Ancelotti was sacked by Napoli on Tuesday just hours after leading his team to a 4-0 win to qualify for the Champions League knockout stages.
When quizzed on the reports at a press conference, Ljungberg responded: “I try just to concentrate on my job. Who the club decide to choose is totally up to them. I stay out of it.”
Ancelotti possesses a proven track record in England, having won the double with Arsenal’s London rivals Chelsea back in 2010.
Napoli released a statement announcing his sacking after the club’s win over Genk, adding: “The relationship of friendship, esteem and mutual respect between the club, its president Aurelio De Laurentiis and Carlo Ancelotti remain intact.”
Everton are also believed to be interested in hiring the Italian, as they seek a long-term replacement for Marco Silva.
Chelsea boss Frank Lampard gave his former boss Ancelotti a glowing recommendation when asked about the potential of him returning to England.
“I have huge respect for him, I am very sorry for him,” said Lampard.
“I know it was a tough job for him lately. I saw his interview before the game and I thought it was a very typically classy interview in what seemed a very tough time for him. He always handles himself brilliantly.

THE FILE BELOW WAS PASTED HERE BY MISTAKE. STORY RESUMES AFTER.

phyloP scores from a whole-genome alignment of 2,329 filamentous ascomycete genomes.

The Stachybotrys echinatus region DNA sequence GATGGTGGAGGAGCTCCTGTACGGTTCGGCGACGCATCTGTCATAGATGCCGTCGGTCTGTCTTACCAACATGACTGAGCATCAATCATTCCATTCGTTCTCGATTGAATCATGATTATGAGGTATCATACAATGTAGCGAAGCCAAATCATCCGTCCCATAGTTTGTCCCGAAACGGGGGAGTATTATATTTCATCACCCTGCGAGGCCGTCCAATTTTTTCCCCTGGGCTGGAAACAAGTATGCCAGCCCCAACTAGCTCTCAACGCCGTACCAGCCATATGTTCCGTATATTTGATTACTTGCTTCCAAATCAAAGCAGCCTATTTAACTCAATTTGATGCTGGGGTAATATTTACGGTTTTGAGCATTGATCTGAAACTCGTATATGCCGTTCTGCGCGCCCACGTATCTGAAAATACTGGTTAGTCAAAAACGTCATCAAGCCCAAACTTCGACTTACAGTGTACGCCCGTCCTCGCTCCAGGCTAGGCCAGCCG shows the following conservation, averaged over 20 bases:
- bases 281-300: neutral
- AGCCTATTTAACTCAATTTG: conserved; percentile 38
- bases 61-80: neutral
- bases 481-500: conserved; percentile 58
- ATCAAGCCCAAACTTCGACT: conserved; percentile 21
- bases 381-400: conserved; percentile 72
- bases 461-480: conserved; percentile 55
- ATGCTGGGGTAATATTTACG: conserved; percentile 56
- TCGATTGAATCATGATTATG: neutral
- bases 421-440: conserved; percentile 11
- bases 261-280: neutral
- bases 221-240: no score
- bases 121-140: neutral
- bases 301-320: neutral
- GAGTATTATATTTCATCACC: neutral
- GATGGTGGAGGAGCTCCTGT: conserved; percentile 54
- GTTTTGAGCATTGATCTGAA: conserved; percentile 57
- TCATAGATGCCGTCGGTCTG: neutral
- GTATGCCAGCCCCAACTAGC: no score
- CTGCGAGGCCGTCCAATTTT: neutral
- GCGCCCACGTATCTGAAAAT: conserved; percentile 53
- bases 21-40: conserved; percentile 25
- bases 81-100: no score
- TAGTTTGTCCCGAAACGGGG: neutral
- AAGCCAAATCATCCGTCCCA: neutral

“I think he can work anywhere in the world at the top level, of course.”
Arsenal’s board are still undergoing an exhaustive process of finding a full-time manager, with ex-captains Patrick Vieira and Mikel Arteta, Bordeaux’s former Swansea boss Paulo Sousa, and Belgium boss Roberto Martinez all on a shortlist to be interviewed.
Ljungberg oversaw the Gunners’ win over West Ham on Monday, but his position is thought to only be temporary until the board can find the right candidate.
Following the interviews the four man panel tasked with finding the perfect recruit will then take their recommended candidate to Arsenal director Josh Kroenke, son of owner Stan and they will give it the green light.